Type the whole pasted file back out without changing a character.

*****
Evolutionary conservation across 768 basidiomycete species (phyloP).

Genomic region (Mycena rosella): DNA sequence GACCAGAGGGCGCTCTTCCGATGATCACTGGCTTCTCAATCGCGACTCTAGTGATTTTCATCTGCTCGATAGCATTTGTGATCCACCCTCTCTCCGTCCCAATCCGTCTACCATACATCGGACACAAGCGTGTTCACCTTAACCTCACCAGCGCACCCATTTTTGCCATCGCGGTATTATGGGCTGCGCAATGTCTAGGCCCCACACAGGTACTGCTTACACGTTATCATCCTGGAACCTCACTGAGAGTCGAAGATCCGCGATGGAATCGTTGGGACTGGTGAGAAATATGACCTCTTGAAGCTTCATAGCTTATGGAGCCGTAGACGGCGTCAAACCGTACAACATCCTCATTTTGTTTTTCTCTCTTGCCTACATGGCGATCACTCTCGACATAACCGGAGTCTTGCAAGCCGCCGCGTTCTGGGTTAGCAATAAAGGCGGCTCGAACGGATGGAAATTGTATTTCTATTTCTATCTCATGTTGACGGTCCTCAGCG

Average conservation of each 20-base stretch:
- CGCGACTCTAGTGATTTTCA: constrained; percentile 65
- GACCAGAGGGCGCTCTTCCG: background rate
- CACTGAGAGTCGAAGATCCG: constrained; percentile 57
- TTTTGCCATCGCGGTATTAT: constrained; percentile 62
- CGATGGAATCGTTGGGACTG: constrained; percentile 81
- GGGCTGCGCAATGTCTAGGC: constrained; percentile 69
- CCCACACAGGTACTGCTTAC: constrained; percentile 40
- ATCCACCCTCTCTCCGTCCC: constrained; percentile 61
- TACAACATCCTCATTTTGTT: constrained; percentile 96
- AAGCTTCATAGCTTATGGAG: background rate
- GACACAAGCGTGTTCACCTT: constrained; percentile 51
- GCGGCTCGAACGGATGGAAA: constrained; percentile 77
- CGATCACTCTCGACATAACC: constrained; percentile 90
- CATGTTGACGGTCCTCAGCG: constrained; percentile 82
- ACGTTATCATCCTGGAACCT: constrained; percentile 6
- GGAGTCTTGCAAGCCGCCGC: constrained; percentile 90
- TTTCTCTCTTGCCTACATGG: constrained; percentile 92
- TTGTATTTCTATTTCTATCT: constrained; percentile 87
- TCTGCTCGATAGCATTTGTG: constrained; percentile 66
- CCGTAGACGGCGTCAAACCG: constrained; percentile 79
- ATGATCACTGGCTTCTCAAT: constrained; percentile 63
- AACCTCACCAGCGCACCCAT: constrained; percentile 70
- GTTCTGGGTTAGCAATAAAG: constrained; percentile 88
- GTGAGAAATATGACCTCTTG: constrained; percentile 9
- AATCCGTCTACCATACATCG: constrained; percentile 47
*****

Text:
Evolutionary conservation across 768 basidiomycete species (phyloP).

Genomic region (Mycena rosella): DNA sequence GACCAGAGGGCGCTCTTCCGATGATCACTGGCTTCTCAATCGCGACTCTAGTGATTTTCATCTGCTCGATAGCATTTGTGATCCACCCTCTCTCCGTCCCAATCCGTCTACCATACATCGGACACAAGCGTGTTCACCTTAACCTCACCAGCGCACCCATTTTTGCCATCGCGGTATTATGGGCTGCGCAATGTCTAGGCCCCACACAGGTACTGCTTACACGTTATCATCCTGGAACCTCACTGAGAGTCGAAGATCCGCGATGGAATCGTTGGGACTGGTGAGAAATATGACCTCTTGAAGCTTCATAGCTTATGGAGCCGTAGACGGCGTCAAACCGTACAACATCCTCATTTTGTTTTTCTCTCTTGCCTACATGGCGATCACTCTCGACATAACCGGAGTCTTGCAAGCCGCCGCGTTCTGGGTTAGCAATAAAGGCGGCTCGAACGGATGGAAATTGTATTTCTATTTCTATCTCATGTTGACGGTCCTCAGCG

Average conservation of each 20-base stretch:
- CGCGACTCTAGTGATTTTCA: constrained; percentile 65
- GACCAGAGGGCGCTCTTCCG: background rate
- CACTGAGAGTCGAAGATCCG: constrained; percentile 57
- TTTTGCCATCGCGGTATTAT: constrained; percentile 62
- CGATGGAATCGTTGGGACTG: constrained; percentile 81
- GGGCTGCGCAATGTCTAGGC: constrained; percentile 69
- CCCACACAGGTACTGCTTAC: constrained; percentile 40
- ATCCACCCTCTCTCCGTCCC: constrained; percentile 61
- TACAACATCCTCATTTTGTT: constrained; percentile 96
- AAGCTTCATAGCTTATGGAG: background rate
- GACACAAGCGTGTTCACCTT: constrained; percentile 51
- GCGGCTCGAACGGATGGAAA: constrained; percentile 77
- CGATCACTCTCGACATAACC: constrained; percentile 90
- CATGTTGACGGTCCTCAGCG: constrained; percentile 82
- ACGTTATCATCCTGGAACCT: constrained; percentile 6
- GGAGTCTTGCAAGCCGCCGC: constrained; percentile 90
- TTTCTCTCTTGCCTACATGG: constrained; percentile 92
- TTGTATTTCTATTTCTATCT: constrained; percentile 87
- TCTGCTCGATAGCATTTGTG: constrained; percentile 66
- CCGTAGACGGCGTCAAACCG: constrained; percentile 79
- ATGATCACTGGCTTCTCAAT: constrained; percentile 63
- AACCTCACCAGCGCACCCAT: constrained; percentile 70
- GTTCTGGGTTAGCAATAAAG: constrained; percentile 88
- GTGAGAAATATGACCTCTTG: constrained; percentile 9
- AATCCGTCTACCATACATCG: constrained; percentile 47